Posted Overseas

Jenna Matecki ’11 captures the spirit of cities via postcard

By Veronica Suchodolski ’19

Demonstration of Cabiros printing
Jenna Matecki

In 2018, Jenna Matecki ’11 put nearly everything she owned into a storage unit in Brooklyn and boarded a flight to Barcelona. Since then, she’s lived in seven cities around the world, from Buenos Aires to Tokyo. She’s danced with friends on a balcony in Barcelona’s El Born neighborhood, learned to play guitar from a mariachi band member in Mexico City, and taken a summer drawing class outdoors on the streets of Berlin.

Matecki documents her travels through a project called Postcards From Jenna, a book of stories written in poetic fashion postcard-by-postcard and illustrated by local artists Matecki meets by chance in each city. Anyone who signs up on her website receives limited-edition cards from Matecki in real time as the book is written.

"It was always a dream of mine to travel for an extended period,” Matecki says of the inspiration for the project. “My first goal with this, as always, [was] to keep in touch with people I love.” Before leaving for Barcelona, she had gathered addresses from loved ones to stay connected via postcard. She found herself writing much more than she had planned, and when a new friend in Spain, Mariano Pascual, offered to illustrate her writing, something clicked.

“I realized that for the next city I could find a local, kindred spirit illustrator like Mariano and work with that person to not only illustrate the stories from that city for the website but also design a limited-edition postcard that would be sent to anyone who wanted one,” Matecki wrote of the process. Since then, she’s collaborated with a number of local print shops and artists, including a third-generation hanko (“seal”) carving artist in Tokyo, an illustrator-cum-printmaker in Mexico City, and a Berlin-based designer and watercolorist.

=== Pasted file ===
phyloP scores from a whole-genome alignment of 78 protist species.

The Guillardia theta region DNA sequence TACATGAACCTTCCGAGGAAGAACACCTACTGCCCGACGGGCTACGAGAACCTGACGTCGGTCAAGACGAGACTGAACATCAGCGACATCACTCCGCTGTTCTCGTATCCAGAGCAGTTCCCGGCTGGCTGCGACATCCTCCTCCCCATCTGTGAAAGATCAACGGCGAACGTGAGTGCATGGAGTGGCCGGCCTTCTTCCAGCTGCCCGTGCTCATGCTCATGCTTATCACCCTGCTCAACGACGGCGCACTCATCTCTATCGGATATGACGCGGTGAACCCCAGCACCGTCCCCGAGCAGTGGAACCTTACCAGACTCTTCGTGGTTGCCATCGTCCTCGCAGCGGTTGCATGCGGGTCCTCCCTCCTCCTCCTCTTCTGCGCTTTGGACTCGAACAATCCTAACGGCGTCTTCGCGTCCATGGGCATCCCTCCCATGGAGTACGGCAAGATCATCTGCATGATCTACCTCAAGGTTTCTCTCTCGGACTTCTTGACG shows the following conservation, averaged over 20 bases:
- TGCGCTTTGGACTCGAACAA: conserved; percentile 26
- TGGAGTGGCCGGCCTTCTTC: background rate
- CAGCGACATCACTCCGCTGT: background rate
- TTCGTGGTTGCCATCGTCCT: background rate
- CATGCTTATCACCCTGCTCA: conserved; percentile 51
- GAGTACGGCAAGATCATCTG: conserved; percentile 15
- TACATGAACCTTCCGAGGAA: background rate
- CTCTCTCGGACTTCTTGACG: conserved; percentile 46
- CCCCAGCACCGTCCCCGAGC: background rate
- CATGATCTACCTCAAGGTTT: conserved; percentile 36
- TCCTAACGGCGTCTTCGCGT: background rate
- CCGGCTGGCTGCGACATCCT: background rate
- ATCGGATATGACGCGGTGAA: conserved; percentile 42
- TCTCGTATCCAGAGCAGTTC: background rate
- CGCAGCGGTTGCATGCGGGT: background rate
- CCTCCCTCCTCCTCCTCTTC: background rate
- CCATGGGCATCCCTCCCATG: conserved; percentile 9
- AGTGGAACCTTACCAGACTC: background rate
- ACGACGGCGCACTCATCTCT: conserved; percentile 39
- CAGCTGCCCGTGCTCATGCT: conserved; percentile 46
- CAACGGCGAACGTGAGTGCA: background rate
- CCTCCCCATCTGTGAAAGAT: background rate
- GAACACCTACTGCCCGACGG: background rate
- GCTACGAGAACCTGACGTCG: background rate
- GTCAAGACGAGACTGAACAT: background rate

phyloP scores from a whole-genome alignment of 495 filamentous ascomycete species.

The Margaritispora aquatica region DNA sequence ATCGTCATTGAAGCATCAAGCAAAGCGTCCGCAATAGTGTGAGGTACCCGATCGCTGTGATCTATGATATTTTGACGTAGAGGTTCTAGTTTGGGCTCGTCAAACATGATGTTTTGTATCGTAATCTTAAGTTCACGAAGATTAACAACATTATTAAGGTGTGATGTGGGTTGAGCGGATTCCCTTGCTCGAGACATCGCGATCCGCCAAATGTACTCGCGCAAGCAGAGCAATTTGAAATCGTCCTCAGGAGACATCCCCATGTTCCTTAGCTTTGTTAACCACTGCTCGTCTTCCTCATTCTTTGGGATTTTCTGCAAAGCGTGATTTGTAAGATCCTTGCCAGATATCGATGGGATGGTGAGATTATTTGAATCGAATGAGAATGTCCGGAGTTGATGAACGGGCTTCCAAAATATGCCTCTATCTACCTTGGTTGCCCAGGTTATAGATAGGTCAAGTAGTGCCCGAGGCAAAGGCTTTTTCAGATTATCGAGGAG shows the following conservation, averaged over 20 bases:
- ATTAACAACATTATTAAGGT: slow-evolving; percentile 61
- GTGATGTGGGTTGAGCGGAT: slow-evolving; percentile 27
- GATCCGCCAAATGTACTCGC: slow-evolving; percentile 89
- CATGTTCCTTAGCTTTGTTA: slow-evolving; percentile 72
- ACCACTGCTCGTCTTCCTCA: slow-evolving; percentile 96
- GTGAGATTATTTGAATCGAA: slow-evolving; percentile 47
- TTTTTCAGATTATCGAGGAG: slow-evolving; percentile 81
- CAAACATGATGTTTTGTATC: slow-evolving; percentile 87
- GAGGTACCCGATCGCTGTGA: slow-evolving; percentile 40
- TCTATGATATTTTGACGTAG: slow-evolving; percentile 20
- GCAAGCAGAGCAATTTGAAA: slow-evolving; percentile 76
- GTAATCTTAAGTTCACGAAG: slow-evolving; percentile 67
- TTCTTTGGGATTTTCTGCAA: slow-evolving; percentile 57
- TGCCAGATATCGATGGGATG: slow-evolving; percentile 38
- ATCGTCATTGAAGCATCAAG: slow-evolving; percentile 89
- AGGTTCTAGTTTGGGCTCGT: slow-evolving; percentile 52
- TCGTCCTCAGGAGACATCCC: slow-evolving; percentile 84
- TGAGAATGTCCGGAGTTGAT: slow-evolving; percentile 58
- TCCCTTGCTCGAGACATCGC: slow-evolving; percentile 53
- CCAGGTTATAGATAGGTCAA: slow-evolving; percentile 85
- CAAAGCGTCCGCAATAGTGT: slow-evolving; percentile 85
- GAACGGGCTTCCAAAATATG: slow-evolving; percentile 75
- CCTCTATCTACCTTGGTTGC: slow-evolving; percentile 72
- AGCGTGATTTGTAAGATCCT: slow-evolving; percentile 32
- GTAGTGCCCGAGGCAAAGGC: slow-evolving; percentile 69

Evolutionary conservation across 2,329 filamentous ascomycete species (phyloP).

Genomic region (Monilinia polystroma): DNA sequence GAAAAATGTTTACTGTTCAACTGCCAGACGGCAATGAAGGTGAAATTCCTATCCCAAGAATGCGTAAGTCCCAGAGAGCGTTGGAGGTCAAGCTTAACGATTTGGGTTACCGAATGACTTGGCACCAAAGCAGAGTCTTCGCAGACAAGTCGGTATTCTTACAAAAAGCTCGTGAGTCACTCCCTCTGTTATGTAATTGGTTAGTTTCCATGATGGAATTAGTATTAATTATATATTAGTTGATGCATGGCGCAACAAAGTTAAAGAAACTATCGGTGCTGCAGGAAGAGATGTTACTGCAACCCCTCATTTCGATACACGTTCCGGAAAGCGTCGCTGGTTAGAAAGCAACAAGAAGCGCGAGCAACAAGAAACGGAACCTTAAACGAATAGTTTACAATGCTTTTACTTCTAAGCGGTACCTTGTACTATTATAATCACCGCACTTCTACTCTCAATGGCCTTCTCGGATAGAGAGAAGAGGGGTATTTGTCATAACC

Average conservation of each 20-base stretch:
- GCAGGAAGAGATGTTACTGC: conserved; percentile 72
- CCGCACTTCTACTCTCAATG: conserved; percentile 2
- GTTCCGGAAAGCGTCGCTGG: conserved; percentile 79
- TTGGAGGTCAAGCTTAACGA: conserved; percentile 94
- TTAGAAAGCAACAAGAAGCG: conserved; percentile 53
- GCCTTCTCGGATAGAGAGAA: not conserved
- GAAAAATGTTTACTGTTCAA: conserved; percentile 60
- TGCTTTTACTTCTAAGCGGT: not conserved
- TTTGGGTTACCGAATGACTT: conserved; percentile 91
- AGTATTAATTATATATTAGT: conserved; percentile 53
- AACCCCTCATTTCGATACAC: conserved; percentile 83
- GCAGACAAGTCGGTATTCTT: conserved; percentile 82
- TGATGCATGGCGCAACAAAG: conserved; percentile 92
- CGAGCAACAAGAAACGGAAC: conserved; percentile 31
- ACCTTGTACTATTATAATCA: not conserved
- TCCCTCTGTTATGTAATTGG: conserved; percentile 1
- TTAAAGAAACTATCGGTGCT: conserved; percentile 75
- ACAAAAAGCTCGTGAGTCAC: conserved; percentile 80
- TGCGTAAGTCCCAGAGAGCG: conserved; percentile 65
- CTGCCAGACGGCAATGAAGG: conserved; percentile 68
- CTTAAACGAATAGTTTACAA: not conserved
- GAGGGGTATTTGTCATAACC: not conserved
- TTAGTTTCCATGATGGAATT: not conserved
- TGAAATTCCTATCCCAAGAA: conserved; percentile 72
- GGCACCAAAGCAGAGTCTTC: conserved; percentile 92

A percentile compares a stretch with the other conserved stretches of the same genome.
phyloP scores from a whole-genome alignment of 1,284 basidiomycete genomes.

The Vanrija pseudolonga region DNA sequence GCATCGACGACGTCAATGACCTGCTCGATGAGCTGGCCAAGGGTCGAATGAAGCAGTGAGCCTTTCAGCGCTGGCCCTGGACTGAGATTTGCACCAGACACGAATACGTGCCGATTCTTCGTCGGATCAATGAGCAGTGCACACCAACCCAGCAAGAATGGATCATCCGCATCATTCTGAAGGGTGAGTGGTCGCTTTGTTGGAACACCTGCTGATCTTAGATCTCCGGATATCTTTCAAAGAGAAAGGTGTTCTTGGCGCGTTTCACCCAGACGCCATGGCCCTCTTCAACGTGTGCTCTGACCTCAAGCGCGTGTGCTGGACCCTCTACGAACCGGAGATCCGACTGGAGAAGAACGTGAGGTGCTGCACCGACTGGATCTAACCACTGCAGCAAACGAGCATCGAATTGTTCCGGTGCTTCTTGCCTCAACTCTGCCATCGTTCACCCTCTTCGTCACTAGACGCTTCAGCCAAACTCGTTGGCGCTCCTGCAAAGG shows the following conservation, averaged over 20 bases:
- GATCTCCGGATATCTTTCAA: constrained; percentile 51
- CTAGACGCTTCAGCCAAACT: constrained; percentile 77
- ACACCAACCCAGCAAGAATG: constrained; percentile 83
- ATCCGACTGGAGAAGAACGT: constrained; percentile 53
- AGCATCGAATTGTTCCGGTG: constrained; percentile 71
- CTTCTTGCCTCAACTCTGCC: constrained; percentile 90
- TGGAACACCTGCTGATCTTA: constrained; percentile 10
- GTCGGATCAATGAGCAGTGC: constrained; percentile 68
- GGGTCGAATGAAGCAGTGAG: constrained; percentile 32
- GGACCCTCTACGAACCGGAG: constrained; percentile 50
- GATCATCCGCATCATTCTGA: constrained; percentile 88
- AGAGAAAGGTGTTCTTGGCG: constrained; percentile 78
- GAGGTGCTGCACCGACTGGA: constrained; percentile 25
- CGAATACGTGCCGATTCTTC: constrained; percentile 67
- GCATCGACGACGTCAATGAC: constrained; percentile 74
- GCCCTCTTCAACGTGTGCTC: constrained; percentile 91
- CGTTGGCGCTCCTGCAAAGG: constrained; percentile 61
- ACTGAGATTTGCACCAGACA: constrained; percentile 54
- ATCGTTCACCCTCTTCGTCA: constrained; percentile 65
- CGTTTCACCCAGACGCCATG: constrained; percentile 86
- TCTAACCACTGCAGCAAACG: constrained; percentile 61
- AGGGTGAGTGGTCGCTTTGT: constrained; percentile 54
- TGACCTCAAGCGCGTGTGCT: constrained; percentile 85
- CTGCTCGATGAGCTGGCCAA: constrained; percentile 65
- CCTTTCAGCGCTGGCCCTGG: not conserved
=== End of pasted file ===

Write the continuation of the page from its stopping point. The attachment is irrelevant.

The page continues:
Soon, what had started as away to keep in touch with friends and family grew into a network of recipients in 46 different countries. Matecki spends about three months in each city, producing 19 illustrated editions. The postcards contain stories that are across between poetry and what she calls “epistolary narratives,” capturing spontaneous moments, observations, and experiences informed by her far-flung adventures.

Matecki’s peripatetic life is not without its behind-the-scenes planning. In 2014, she founded her communications business, Matecki & Co., which enables her to work remotely. She creates brands, content, and messaging for companies like Samsung and Sora, a Japanese landscape architecture firm. “Balance looks like making sure I know which time zone my colleagues are in, and drinking lots of caffeinated tea for the occasional 5 a.m. or 11 p.m. call,” Matecki says. “I wouldn’t have it any other way.”

sketch of Buenos Aires postcard
Buenos Aires postcard being help in New York City
Hanko seal used on postcards

Worldwide travel goes hand in hand with Barnard’s network of more than 36,000 alumnae. “A Barnard friend visited Mexico City while I was there, many Barnard women are on the list for postcards, and during the few times I’ve been back in New York City I’ve always grabbed drinks with my favorite Barnard professor,” Matecki says.“I love Barnard more than I can say. It is such a special community to be a part of.”

When her travels were halted by the COVID-19 pandemic in February, Matecki extended her stay in Vancouver. “I don’t know yet precisely how this will impact the project, but I am sure I’ll keep it going, in some form, somehow,” Matecki told Barnard in May. “We’re entering into a new world. And we all can’t forecast what it’s going to look like.”

sketch of girl with postcards

She sent out the Vancouver chapter in mid-August and has recently posted up in Amsterdam, which was the subject of a previous set of poems. As travel advisories continue, Matecki promises that the project isn’t ending, just evolving. For now, anyone can still sign up for the mailing list at Long term, she’s hoping to publish her travel stories alongside the postcard illustrations in a “giant, colorful book.” That said, Matecki adds, “I don’t think [the project will] ever be ‘finished.’ The book is a goal, but this project is quite literally my life.” 

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